Nursing Leadership

Nursing Leadership 22(1) March 2009 : 51-52.doi:10.12927/cjnl.2009.20611

Commentary: We Are Called upon to Lead

Mary Ferguson-Paré

[This paper is a commentary on Global Nurse Migration: Its Impact on Developing Countries and Prospects for the Future by Amir A. Khaliq, Robert W. Broyles and Ari K. Mwachofi.]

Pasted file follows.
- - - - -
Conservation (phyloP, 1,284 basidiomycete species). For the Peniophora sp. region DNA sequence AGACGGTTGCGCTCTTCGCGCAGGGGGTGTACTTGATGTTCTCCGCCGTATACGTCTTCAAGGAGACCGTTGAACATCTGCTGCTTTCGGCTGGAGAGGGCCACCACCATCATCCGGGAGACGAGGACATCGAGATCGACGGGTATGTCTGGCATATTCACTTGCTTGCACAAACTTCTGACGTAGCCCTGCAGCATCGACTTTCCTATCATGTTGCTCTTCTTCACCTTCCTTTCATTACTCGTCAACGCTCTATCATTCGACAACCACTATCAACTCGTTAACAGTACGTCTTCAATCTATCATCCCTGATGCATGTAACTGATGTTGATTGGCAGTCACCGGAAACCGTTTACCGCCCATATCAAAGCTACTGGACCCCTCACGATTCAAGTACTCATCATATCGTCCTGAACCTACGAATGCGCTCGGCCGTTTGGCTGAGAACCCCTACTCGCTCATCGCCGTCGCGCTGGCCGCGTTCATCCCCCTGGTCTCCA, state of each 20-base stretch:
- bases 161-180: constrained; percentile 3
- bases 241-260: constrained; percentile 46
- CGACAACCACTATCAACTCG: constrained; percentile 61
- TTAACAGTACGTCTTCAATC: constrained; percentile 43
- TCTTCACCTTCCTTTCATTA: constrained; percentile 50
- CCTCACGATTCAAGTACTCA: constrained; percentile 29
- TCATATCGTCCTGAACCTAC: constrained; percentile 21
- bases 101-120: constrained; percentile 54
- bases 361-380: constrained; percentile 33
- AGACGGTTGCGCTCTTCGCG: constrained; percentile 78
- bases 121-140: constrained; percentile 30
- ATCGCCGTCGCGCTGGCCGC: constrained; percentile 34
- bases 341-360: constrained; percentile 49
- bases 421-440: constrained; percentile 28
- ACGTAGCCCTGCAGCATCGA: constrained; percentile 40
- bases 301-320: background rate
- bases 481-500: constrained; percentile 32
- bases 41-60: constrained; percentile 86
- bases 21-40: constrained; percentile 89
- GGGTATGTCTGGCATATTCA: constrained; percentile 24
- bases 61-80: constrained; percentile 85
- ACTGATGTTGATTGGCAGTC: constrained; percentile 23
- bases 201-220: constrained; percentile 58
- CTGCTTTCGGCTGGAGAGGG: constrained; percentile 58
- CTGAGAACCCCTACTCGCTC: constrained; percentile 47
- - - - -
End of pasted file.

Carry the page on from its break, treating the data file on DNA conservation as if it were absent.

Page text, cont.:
The paper "Global Nurse Migration: Its Impact on Developing Countries and Prospects for the Future" by Khaliq, Broyles and Mwachofi explores the global nurse migration experience in developed and developing countries. Nurses choose to migrate from developing countries in response to economic and political instability, and poor salaries and working conditions in their home countries. These factors also interfere with the home countries' capacity to deliver education for health professions and to provide adequate support for a healthcare system. The paper clearly outlines the catastrophic outcomes of nurse migration for developing countries where inadequate numbers of trained and experienced nurses remain to support education and administration. Many well-documented references in the paper report overburdening of the remaining workforce, reduced access to care, increased risk of patient mortality, increased maternal, infant and under-five-year mortality rates, reduced life expectancy, increased incidence of communicable diseases and reduced immunization, all resulting from shortages of health professionals, leading to increased nursing workload and burnout.



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